Lucian, On the Ignorant Book-Collector 26
“Once a dog has learned to chew leather it can’t stop. Another way is easier: not buying any more books. You are sufficiently educated, you have enough wisdom. You have all of antiquity nearly at the top of your lips.
You know all of history, every art of argumentation including their strengths and weaknesses and how to use Attic words. Your abundance of books has given you a special kind of wisdom and placed you at the peak of learning. Nothing stops me from messing with you since you enjoy being thoroughly deceived.”
οὐδὲ γὰρ κύων ἅπαξ παύσαιτ᾿ ἂν σκυτοτραγεῖν μαθοῦσα. τὸ δ᾿ ἕτερον ῥᾴδιον, τὸ μηκέτι ὠνεῖσθαι βιβλία. ἱκανῶς πεπαίδευσαι, ἅλις σοι τῆς σοφίας. μόνον οὐκ ἐπ᾿ ἄκρου τοῦ χείλους ἔχεις τὰ παλαιὰ πάντα. πᾶσαν μὲν ἱστορίαν οἶσθα, πάσας δὲ λόγων τέχνας καὶ κάλλη αὐτῶν καὶ κακίας καὶ ὀνομάτων χρῆσιν τῶν Ἀττικῶν· πάνσοφόν τι χρῆμα καὶ ἄκρον ἐν παιδείᾳ γεγένησαι διὰ τὸ πλῆθος τῶν βιβλίων. κωλύει γὰρ οὐδὲν κἀμέ σοι ἐνδιατρίβειν, ἐπειδὴ χαίρεις ἐξαπατώμενος.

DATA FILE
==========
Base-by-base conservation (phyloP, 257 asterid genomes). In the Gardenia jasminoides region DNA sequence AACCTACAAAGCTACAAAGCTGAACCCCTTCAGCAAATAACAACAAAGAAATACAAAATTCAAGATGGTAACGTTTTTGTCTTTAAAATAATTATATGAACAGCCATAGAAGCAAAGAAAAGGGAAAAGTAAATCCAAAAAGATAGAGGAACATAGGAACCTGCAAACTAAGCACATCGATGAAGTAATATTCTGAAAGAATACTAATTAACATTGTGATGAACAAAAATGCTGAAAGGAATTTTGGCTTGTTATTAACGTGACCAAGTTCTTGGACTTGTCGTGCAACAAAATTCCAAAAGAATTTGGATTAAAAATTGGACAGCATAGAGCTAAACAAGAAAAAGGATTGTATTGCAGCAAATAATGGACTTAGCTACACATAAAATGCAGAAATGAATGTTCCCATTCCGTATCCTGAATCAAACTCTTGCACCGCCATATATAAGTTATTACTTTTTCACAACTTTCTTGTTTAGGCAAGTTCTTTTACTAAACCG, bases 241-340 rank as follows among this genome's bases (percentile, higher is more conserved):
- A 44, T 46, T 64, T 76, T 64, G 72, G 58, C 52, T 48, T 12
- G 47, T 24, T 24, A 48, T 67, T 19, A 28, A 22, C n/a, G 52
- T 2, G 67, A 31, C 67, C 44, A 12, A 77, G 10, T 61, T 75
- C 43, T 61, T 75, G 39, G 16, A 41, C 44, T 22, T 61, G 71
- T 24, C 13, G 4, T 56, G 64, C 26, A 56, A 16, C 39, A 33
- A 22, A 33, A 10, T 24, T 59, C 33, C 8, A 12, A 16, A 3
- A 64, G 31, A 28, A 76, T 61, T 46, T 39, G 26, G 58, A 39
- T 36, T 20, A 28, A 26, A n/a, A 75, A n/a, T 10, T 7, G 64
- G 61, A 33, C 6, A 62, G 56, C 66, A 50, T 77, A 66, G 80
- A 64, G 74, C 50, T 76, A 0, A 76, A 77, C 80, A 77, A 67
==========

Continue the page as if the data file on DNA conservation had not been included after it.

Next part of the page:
Favorinus, [According to Aulus Gellius]
“It is impossible for someone who has fifteen thousand cloaks not to want more.”
τὸν γὰρ μυρίων καὶ πεντακισχιλίων χλαμύδων δεόμενον οὐκ ἔστι μὴ πλειόνων δεῖσθαι·